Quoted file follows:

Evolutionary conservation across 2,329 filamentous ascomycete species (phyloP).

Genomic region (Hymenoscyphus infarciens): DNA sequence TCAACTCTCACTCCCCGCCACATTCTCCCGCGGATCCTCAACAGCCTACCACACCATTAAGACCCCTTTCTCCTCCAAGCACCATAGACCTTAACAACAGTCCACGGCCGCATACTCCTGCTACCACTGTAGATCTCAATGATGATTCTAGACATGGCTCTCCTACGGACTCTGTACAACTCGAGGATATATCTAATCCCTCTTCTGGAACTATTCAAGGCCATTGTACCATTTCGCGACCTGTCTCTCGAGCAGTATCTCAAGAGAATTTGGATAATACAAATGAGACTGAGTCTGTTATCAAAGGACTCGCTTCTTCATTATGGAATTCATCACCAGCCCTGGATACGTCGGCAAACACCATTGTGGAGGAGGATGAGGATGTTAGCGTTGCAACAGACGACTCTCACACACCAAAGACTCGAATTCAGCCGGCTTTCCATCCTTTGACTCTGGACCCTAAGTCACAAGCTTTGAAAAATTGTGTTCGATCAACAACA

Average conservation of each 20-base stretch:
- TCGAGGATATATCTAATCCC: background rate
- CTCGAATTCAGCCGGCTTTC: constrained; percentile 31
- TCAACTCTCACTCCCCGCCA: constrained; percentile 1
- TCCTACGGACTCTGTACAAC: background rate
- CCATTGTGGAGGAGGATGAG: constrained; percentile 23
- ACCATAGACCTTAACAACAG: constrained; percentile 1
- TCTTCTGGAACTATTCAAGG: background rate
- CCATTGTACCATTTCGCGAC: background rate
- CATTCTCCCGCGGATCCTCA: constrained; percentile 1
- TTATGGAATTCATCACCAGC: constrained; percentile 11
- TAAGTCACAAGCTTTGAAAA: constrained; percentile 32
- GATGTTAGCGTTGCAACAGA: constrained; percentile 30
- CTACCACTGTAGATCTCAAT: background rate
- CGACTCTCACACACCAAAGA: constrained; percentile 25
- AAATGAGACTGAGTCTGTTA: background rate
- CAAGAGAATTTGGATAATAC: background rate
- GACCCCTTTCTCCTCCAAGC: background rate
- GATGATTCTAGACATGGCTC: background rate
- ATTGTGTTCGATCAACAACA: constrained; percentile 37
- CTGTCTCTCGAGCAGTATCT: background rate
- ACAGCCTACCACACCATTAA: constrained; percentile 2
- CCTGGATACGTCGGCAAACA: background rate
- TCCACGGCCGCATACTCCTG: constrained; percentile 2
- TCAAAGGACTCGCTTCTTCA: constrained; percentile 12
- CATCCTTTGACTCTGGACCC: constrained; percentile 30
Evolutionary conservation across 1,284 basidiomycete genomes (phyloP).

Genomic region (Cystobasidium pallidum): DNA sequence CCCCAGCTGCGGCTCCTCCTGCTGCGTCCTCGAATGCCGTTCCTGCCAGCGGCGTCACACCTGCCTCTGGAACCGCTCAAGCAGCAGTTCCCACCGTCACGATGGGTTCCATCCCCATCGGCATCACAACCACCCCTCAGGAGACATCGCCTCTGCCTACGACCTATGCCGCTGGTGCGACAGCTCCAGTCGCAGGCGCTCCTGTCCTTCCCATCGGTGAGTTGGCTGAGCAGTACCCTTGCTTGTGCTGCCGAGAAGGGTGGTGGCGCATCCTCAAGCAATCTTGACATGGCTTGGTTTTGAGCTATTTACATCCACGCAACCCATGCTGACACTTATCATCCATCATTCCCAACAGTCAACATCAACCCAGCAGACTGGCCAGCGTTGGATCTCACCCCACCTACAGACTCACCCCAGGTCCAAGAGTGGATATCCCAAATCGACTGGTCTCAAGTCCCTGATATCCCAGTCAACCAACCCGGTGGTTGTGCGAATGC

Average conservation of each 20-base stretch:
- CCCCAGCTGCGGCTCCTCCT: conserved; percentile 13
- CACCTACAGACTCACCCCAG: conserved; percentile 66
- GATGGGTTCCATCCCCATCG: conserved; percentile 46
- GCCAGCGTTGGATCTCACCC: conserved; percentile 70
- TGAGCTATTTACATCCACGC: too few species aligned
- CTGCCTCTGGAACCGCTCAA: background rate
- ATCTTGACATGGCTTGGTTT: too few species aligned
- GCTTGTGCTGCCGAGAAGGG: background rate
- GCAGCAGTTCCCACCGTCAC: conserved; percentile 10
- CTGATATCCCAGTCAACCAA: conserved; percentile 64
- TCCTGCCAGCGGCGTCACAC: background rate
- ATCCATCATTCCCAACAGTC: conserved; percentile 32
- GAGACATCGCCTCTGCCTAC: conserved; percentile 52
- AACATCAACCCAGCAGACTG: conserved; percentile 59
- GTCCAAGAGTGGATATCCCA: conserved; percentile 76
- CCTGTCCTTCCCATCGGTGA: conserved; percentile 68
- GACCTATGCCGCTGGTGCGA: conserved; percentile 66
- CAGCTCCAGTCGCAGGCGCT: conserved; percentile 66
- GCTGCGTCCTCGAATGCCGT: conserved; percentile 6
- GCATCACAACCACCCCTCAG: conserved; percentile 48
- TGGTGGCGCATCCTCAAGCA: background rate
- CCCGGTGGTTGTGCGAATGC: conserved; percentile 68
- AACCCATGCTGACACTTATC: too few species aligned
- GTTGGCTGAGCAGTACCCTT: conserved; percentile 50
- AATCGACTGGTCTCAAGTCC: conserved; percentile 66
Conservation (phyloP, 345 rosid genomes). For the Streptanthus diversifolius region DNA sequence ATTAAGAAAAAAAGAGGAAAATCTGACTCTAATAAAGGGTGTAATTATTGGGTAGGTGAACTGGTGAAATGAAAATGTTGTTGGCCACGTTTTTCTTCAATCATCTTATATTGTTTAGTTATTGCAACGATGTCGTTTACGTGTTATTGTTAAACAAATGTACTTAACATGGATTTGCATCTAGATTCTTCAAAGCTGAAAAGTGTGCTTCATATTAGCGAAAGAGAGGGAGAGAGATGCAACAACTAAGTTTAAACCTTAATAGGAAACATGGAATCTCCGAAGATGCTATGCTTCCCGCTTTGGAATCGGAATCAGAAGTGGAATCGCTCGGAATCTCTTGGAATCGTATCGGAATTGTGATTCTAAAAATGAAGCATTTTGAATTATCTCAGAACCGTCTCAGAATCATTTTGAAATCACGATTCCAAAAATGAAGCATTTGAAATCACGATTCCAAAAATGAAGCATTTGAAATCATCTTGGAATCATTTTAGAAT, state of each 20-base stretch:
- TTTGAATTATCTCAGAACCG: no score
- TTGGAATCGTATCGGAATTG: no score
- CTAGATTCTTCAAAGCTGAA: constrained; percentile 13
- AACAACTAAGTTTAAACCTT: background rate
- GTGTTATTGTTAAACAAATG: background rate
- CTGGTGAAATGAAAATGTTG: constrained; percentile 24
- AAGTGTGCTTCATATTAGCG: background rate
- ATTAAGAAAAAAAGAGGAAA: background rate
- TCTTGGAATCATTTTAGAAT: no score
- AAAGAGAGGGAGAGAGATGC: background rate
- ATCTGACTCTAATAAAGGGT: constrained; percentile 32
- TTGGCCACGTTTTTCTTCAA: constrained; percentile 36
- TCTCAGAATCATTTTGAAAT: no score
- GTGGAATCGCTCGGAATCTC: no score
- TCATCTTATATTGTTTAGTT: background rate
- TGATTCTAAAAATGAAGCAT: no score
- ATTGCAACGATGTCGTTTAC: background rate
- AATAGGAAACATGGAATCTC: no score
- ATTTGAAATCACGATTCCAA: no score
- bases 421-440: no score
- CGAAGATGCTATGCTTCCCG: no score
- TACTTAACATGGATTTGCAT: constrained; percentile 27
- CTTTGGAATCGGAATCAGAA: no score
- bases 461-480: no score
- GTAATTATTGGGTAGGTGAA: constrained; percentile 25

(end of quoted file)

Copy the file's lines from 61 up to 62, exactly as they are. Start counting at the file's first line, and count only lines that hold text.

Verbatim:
- AACAACTAAGTTTAAACCTT: background rate
- GTGTTATTGTTAAACAAATG: background rate